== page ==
BRIDGES Working Papers 15 (March 2022)
This report of the BRIDGES project investigates as to how locally dominant and EU-promoted narratives related to migration, interact and influence the decision-making of potential migrants in the Gambia. The study is based on focus groups and in-depth interviews with 60 Gambian youngsters who think about migrating abroad.
The report starts by outlining the dominant - or Master - narratives on migration and Europe in the Gambia. These narratives put to the forefront the opportunities for a positive life change enabled by a person migrating to Europe. Europe is associated with (professional or educational) opportunities and a probability of getting high(er) living standards and achieving social mobility. Practically every participant tended to see a positive cost-benefit calculus in favour of migration, yet some considered the risks to outweigh the benefits of irregular migration.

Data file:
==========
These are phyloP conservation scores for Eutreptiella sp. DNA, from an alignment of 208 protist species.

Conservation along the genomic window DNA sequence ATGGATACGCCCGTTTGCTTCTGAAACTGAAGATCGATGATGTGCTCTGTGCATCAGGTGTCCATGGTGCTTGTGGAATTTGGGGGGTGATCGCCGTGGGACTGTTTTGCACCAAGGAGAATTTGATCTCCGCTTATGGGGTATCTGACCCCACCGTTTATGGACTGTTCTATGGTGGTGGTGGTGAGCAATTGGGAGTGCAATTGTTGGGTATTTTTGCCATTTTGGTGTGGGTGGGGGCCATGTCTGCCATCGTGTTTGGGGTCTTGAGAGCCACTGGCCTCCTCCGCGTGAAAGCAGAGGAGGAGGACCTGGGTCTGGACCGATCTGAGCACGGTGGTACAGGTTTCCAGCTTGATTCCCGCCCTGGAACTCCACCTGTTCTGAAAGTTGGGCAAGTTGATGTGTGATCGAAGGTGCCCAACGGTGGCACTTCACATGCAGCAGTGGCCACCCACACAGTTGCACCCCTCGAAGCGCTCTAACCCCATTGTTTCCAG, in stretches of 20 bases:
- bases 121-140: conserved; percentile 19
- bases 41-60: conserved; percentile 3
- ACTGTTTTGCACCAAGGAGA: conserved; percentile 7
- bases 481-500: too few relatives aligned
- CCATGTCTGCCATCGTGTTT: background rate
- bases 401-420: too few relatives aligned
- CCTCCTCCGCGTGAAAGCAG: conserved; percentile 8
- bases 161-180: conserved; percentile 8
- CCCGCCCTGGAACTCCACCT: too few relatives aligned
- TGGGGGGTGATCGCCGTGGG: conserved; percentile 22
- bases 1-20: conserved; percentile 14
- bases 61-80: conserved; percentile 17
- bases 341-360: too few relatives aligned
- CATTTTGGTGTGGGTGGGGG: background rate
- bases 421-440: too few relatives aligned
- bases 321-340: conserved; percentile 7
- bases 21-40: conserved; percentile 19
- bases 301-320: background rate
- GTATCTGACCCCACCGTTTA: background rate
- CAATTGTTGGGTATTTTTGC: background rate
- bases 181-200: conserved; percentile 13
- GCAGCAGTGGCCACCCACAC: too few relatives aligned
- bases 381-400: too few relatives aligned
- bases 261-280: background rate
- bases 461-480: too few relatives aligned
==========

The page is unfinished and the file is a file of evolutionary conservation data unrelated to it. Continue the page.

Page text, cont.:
The research shows that the messages promoted in EU-funded information campaigns struggle to unfold an influence in view of the dominant Master narratives on migration and Europe. Aggregately speaking, potential migrants in the Gambia rely little on the information of EU-funded campaigns when making decisions. The exception are potential migrants who are already sensitive about the risks of the journey. The campaigns are able to reinforce existing doubts, thereby tipping the overall calculus in some cases. That said, information is only one factor among others influencing migratory decision-making. More relevant ones are the actual livelihood opportunities or a lack of prospects in the Gambia as well as the social prestige that can be gained through migration.